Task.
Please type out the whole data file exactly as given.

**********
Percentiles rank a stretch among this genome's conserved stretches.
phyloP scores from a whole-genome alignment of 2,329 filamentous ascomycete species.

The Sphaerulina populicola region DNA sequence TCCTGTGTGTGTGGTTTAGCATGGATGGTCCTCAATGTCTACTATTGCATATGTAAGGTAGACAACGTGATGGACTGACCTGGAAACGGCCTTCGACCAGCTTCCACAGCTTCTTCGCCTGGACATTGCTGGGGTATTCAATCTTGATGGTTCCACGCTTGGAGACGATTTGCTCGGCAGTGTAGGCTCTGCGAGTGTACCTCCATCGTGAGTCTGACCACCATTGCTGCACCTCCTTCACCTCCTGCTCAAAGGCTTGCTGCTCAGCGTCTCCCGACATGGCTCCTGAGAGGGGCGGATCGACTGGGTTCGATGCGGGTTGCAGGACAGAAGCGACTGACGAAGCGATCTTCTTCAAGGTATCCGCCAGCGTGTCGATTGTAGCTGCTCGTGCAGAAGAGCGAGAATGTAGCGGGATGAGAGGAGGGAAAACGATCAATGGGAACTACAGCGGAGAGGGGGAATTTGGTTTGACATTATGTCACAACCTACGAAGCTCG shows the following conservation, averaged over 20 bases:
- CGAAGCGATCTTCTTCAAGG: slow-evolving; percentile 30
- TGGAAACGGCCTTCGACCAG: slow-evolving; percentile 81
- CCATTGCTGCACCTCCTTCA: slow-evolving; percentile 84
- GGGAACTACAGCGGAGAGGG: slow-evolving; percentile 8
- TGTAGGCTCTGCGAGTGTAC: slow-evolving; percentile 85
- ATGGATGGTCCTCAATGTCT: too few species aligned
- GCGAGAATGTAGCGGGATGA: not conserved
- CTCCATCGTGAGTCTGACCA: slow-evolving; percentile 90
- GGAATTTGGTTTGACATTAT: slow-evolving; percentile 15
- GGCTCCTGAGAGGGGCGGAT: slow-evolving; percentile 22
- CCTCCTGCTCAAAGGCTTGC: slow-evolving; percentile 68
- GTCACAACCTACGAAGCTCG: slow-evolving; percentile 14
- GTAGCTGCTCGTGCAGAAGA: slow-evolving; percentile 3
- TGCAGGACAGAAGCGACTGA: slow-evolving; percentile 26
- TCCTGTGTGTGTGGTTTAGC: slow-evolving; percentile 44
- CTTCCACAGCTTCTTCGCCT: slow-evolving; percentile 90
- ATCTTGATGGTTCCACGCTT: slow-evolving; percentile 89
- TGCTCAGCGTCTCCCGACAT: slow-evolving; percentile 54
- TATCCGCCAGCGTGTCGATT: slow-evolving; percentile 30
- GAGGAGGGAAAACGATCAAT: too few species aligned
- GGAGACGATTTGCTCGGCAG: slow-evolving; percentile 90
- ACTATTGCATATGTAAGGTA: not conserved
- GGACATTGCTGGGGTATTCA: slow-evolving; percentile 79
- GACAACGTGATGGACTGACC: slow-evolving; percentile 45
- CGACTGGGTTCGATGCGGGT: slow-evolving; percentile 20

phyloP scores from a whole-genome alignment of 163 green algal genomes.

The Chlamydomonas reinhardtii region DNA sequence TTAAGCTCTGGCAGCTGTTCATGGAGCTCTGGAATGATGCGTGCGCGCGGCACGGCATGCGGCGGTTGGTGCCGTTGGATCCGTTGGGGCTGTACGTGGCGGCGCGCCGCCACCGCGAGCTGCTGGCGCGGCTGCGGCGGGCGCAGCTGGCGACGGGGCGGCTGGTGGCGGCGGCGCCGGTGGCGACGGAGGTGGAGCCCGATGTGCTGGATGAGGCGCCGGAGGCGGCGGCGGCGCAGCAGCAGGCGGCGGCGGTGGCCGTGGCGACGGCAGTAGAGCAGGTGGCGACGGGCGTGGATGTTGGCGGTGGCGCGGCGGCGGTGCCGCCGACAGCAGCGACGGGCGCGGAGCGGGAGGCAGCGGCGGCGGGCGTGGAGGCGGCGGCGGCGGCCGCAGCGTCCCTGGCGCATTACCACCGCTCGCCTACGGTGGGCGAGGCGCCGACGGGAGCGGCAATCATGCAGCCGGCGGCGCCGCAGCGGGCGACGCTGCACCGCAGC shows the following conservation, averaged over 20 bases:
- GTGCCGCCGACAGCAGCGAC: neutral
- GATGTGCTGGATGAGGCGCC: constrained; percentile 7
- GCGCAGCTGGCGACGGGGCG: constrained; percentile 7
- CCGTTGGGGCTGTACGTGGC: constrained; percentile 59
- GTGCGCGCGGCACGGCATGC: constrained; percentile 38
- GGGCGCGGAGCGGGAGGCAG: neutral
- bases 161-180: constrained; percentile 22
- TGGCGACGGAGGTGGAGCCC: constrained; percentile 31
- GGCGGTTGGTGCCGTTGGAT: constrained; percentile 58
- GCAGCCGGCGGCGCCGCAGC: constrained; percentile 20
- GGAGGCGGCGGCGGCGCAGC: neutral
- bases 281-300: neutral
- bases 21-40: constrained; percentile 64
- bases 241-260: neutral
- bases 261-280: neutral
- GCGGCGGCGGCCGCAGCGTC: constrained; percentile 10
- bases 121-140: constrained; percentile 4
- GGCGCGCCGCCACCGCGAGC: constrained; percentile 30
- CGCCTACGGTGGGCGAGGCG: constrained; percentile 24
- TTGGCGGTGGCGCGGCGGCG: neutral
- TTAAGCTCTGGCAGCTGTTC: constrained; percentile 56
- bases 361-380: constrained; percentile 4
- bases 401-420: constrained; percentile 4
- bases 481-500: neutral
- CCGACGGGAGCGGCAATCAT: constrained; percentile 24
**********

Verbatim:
Percentiles rank a stretch among this genome's conserved stretches.
phyloP scores from a whole-genome alignment of 2,329 filamentous ascomycete species.

The Sphaerulina populicola region DNA sequence TCCTGTGTGTGTGGTTTAGCATGGATGGTCCTCAATGTCTACTATTGCATATGTAAGGTAGACAACGTGATGGACTGACCTGGAAACGGCCTTCGACCAGCTTCCACAGCTTCTTCGCCTGGACATTGCTGGGGTATTCAATCTTGATGGTTCCACGCTTGGAGACGATTTGCTCGGCAGTGTAGGCTCTGCGAGTGTACCTCCATCGTGAGTCTGACCACCATTGCTGCACCTCCTTCACCTCCTGCTCAAAGGCTTGCTGCTCAGCGTCTCCCGACATGGCTCCTGAGAGGGGCGGATCGACTGGGTTCGATGCGGGTTGCAGGACAGAAGCGACTGACGAAGCGATCTTCTTCAAGGTATCCGCCAGCGTGTCGATTGTAGCTGCTCGTGCAGAAGAGCGAGAATGTAGCGGGATGAGAGGAGGGAAAACGATCAATGGGAACTACAGCGGAGAGGGGGAATTTGGTTTGACATTATGTCACAACCTACGAAGCTCG shows the following conservation, averaged over 20 bases:
- CGAAGCGATCTTCTTCAAGG: slow-evolving; percentile 30
- TGGAAACGGCCTTCGACCAG: slow-evolving; percentile 81
- CCATTGCTGCACCTCCTTCA: slow-evolving; percentile 84
- GGGAACTACAGCGGAGAGGG: slow-evolving; percentile 8
- TGTAGGCTCTGCGAGTGTAC: slow-evolving; percentile 85
- ATGGATGGTCCTCAATGTCT: too few species aligned
- GCGAGAATGTAGCGGGATGA: not conserved
- CTCCATCGTGAGTCTGACCA: slow-evolving; percentile 90
- GGAATTTGGTTTGACATTAT: slow-evolving; percentile 15
- GGCTCCTGAGAGGGGCGGAT: slow-evolving; percentile 22
- CCTCCTGCTCAAAGGCTTGC: slow-evolving; percentile 68
- GTCACAACCTACGAAGCTCG: slow-evolving; percentile 14
- GTAGCTGCTCGTGCAGAAGA: slow-evolving; percentile 3
- TGCAGGACAGAAGCGACTGA: slow-evolving; percentile 26
- TCCTGTGTGTGTGGTTTAGC: slow-evolving; percentile 44
- CTTCCACAGCTTCTTCGCCT: slow-evolving; percentile 90
- ATCTTGATGGTTCCACGCTT: slow-evolving; percentile 89
- TGCTCAGCGTCTCCCGACAT: slow-evolving; percentile 54
- TATCCGCCAGCGTGTCGATT: slow-evolving; percentile 30
- GAGGAGGGAAAACGATCAAT: too few species aligned
- GGAGACGATTTGCTCGGCAG: slow-evolving; percentile 90
- ACTATTGCATATGTAAGGTA: not conserved
- GGACATTGCTGGGGTATTCA: slow-evolving; percentile 79
- GACAACGTGATGGACTGACC: slow-evolving; percentile 45
- CGACTGGGTTCGATGCGGGT: slow-evolving; percentile 20

phyloP scores from a whole-genome alignment of 163 green algal genomes.

The Chlamydomonas reinhardtii region DNA sequence TTAAGCTCTGGCAGCTGTTCATGGAGCTCTGGAATGATGCGTGCGCGCGGCACGGCATGCGGCGGTTGGTGCCGTTGGATCCGTTGGGGCTGTACGTGGCGGCGCGCCGCCACCGCGAGCTGCTGGCGCGGCTGCGGCGGGCGCAGCTGGCGACGGGGCGGCTGGTGGCGGCGGCGCCGGTGGCGACGGAGGTGGAGCCCGATGTGCTGGATGAGGCGCCGGAGGCGGCGGCGGCGCAGCAGCAGGCGGCGGCGGTGGCCGTGGCGACGGCAGTAGAGCAGGTGGCGACGGGCGTGGATGTTGGCGGTGGCGCGGCGGCGGTGCCGCCGACAGCAGCGACGGGCGCGGAGCGGGAGGCAGCGGCGGCGGGCGTGGAGGCGGCGGCGGCGGCCGCAGCGTCCCTGGCGCATTACCACCGCTCGCCTACGGTGGGCGAGGCGCCGACGGGAGCGGCAATCATGCAGCCGGCGGCGCCGCAGCGGGCGACGCTGCACCGCAGC shows the following conservation, averaged over 20 bases:
- GTGCCGCCGACAGCAGCGAC: neutral
- GATGTGCTGGATGAGGCGCC: constrained; percentile 7
- GCGCAGCTGGCGACGGGGCG: constrained; percentile 7
- CCGTTGGGGCTGTACGTGGC: constrained; percentile 59
- GTGCGCGCGGCACGGCATGC: constrained; percentile 38
- GGGCGCGGAGCGGGAGGCAG: neutral
- bases 161-180: constrained; percentile 22
- TGGCGACGGAGGTGGAGCCC: constrained; percentile 31
- GGCGGTTGGTGCCGTTGGAT: constrained; percentile 58
- GCAGCCGGCGGCGCCGCAGC: constrained; percentile 20
- GGAGGCGGCGGCGGCGCAGC: neutral
- bases 281-300: neutral
- bases 21-40: constrained; percentile 64
- bases 241-260: neutral
- bases 261-280: neutral
- GCGGCGGCGGCCGCAGCGTC: constrained; percentile 10
- bases 121-140: constrained; percentile 4
- GGCGCGCCGCCACCGCGAGC: constrained; percentile 30
- CGCCTACGGTGGGCGAGGCG: constrained; percentile 24
- TTGGCGGTGGCGCGGCGGCG: neutral
- TTAAGCTCTGGCAGCTGTTC: constrained; percentile 56
- bases 361-380: constrained; percentile 4
- bases 401-420: constrained; percentile 4
- bases 481-500: neutral
- CCGACGGGAGCGGCAATCAT: constrained; percentile 24